OpenVMS on HP Integrity servers

Itanium® and x86 with 64-bit Extensions on AMD64 and Xeon EM64T FAQs for OpenVMS
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# Question Response
1 Will OpenVMS run on AMD64 or Xeon EM64T? No.

OpenVMS is designed for the most rigorous environments, where scalability up to 32 processors (greater in the future) and exceptional RAS features are required. Itanium scales higher and has reliability features which are more suited for truly business critical servers. That is our business. So our focus will be on Itanium which provides this capability. According to Gartner Group (T-22-3916) while x86 with 64-bit extensions (x86-64) is capable of scaling to 8p the Two-way andfour-way configurations will represent the bulk of this market. As a result, there is no advantage for OpenVMS environments on x86-64.

Further, based on public statements by Intel, there will be no price disadvantage for Itanium processors in the future as Intel is looking to use common I/O, memory and other technologies through a common chipset for both Xeon and Itanium, and to reduce the price of Itanium.

"Intel is enabling Itanium Platform cost reduction over time and driving to cost parity with Xeon processor based platforms by 2007 through common platform infrastructure" Michael Fister, Intel Senior VP, Platforms Group

2 Does HP have a contingency plan in case Itanium fails? Leading Industry Analysts such as the Gartner Group see the success of Itanium as being inevitable. Server vendors such as HP, Unisys, SGI, NEC and others have publicly committed their conversion from RISC to Itanium processors as the basis for their enterprise server architecture. So far 8 of the 9 server vendors using RISC are now using Itanium. Based on shipment projections, Itanium will surpass PA-RISC processors shipments this year, IBM Power processor shipments next year and Sun SPARC processor shipments within a year or two after that. In addition a number of x86 server vendors have added Itanium to their line to increase their coverage in customers' data centers. Currently there are 40 different vendors offering systems using Itanium processors. Given this breadth, we foresee the future for Itanium to be secure and growing.

We fully expect that Itanium will be successful and all market indicators support this.

-X86 and Itanium each have a unique area pursuing their traditional deployments of network edge/small application servers versus mission critical, highly scalable applications/database servers.

See: Gartner Group paper T-22-3916 "64Bit Extensions Complicate Server Selection"

3 Do AMD64 and Xeon EM64T undercut the OpenVMS roadmap? No.

OpenVMS is a key element of the HP Multi-OS strategy and servers a specific set of needs. OpenVMS is customer and application driven with focus on security, scalability, availability, reliability, and disaster tolerance (i.e. maximum up-time). This strategy allows customers to us the right tool for the right job.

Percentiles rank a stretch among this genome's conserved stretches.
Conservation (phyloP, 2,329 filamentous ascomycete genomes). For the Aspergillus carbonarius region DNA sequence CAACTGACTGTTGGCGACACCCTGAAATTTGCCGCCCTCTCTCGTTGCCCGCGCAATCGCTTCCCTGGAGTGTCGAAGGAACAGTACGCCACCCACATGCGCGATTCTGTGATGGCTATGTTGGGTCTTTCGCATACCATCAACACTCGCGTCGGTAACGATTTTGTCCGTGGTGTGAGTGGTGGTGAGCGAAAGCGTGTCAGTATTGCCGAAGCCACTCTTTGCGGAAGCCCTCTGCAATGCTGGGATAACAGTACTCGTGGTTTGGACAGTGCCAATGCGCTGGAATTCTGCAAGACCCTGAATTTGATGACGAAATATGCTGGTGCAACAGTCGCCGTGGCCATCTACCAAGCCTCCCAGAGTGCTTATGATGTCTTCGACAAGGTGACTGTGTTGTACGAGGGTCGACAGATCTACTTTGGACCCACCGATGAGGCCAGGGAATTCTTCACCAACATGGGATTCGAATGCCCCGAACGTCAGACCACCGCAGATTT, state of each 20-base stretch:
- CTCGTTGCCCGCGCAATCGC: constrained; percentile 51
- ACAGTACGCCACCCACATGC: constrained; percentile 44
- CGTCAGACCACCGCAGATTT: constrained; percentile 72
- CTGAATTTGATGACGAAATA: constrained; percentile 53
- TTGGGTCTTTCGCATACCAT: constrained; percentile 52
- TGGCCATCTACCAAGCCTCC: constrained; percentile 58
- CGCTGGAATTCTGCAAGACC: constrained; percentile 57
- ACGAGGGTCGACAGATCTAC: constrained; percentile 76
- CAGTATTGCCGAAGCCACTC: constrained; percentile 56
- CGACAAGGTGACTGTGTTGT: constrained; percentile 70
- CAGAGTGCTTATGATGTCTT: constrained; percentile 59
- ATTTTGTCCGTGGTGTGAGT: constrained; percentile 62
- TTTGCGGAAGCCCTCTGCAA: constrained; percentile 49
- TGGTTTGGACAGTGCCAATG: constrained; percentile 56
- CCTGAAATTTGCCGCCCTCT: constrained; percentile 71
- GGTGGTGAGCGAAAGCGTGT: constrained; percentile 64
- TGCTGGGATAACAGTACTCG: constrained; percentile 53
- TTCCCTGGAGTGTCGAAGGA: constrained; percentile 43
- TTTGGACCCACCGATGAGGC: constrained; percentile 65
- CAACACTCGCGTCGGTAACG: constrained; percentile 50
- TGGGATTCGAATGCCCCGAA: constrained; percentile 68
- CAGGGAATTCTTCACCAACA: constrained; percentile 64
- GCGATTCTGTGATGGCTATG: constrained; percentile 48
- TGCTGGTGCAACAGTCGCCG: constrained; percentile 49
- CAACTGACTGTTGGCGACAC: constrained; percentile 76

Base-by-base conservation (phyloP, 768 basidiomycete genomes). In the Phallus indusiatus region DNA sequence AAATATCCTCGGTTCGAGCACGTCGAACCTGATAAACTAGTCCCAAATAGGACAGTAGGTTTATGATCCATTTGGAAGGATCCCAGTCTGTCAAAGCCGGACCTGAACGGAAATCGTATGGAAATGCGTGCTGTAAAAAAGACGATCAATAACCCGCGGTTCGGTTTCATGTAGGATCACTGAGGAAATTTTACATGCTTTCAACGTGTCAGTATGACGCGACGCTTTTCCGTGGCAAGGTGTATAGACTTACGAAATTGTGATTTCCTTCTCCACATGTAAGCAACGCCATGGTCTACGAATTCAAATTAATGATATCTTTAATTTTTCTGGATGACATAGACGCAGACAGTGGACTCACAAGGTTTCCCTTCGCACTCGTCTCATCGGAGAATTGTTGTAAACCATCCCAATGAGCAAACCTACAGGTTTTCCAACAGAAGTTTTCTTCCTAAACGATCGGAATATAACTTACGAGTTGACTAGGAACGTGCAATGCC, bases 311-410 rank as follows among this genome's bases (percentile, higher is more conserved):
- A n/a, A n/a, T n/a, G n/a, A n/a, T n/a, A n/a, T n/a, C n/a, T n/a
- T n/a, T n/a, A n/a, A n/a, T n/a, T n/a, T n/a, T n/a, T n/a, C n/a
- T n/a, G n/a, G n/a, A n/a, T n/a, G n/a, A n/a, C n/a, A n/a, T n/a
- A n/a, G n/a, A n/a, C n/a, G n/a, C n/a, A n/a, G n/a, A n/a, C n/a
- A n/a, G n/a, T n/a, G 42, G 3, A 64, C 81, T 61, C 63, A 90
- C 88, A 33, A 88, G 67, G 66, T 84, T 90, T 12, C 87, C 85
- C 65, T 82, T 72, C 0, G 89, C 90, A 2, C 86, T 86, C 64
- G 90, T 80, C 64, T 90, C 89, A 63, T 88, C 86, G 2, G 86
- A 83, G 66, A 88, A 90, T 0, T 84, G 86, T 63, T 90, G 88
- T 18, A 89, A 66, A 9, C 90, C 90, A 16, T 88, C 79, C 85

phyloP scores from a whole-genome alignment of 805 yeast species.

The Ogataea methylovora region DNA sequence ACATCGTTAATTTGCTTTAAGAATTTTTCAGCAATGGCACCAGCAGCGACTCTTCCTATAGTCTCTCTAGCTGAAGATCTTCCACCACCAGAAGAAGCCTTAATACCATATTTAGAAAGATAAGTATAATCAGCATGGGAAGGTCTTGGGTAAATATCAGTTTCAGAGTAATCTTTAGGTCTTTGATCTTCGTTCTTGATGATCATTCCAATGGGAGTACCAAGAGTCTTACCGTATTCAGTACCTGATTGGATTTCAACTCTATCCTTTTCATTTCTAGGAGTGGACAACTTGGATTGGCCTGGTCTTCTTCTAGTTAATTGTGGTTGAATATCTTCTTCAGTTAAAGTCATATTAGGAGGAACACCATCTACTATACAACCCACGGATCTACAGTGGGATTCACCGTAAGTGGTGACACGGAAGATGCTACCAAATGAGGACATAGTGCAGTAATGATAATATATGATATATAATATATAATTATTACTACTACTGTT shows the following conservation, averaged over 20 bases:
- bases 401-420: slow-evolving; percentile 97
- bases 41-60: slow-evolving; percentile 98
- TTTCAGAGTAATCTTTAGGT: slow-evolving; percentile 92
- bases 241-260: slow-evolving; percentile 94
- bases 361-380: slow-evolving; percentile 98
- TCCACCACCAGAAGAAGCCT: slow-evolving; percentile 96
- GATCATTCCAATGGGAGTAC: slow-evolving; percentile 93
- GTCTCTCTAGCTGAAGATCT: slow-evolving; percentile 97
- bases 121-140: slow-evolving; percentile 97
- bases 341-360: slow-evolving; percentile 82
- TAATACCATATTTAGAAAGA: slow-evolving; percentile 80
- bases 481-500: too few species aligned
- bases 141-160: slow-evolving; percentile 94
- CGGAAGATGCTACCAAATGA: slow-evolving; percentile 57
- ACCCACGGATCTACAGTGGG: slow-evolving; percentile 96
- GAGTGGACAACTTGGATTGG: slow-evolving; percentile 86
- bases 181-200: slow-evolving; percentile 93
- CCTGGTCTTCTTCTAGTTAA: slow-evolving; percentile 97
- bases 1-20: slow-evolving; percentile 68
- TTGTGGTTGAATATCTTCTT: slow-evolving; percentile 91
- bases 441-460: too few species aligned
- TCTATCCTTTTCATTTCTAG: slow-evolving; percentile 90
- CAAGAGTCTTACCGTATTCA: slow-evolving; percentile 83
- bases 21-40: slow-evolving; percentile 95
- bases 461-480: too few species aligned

According to the Gartner Group in publication GG T-22-3916 "Itanium also has much stronger reliability, availability and serviceability points. Itanium servers are a strong competitor to RISC servers. Itanium will be most successful in four-way andhigher configurations. This category will address database serving, high-end HPC demanding strong floating point performance, data warehousing, fault-tolerant applications, high-end ERP and other online transaction processing (OLTP) applications."

Therefore, Itanium is appropriate for enterprise-class systems, i.e. the market for which OpenVMS has always been targeted and designed. This is especially germane when considering large system performance, database performance and complex workloads. Itanium can address more memory and have better performance. This is most evident in servers in the 8 to 128-processor space.

The OpenVMS roadmap is solid and focused on Itanium-based Integrity systems as its future.

4 I hear from your competitors' comments that Alpha is a niche product. But Alpha has done very well where used. So is Itanium a good next step and will it be better than Alpha? These statements by our competitors are pure and simple FUD. 12 years ago, when we announced AlphaServer systems, we stated that we will continue to invest in them until we felt that there was something better for our customers and that our customers would be able to take advantage of that new technology in an evolutionary way (as opposed to having to make major migrations and transitions). We identified Itanium and the HP Integrity line of servers, in particular, as the appropriate next evolutionary step for our customers.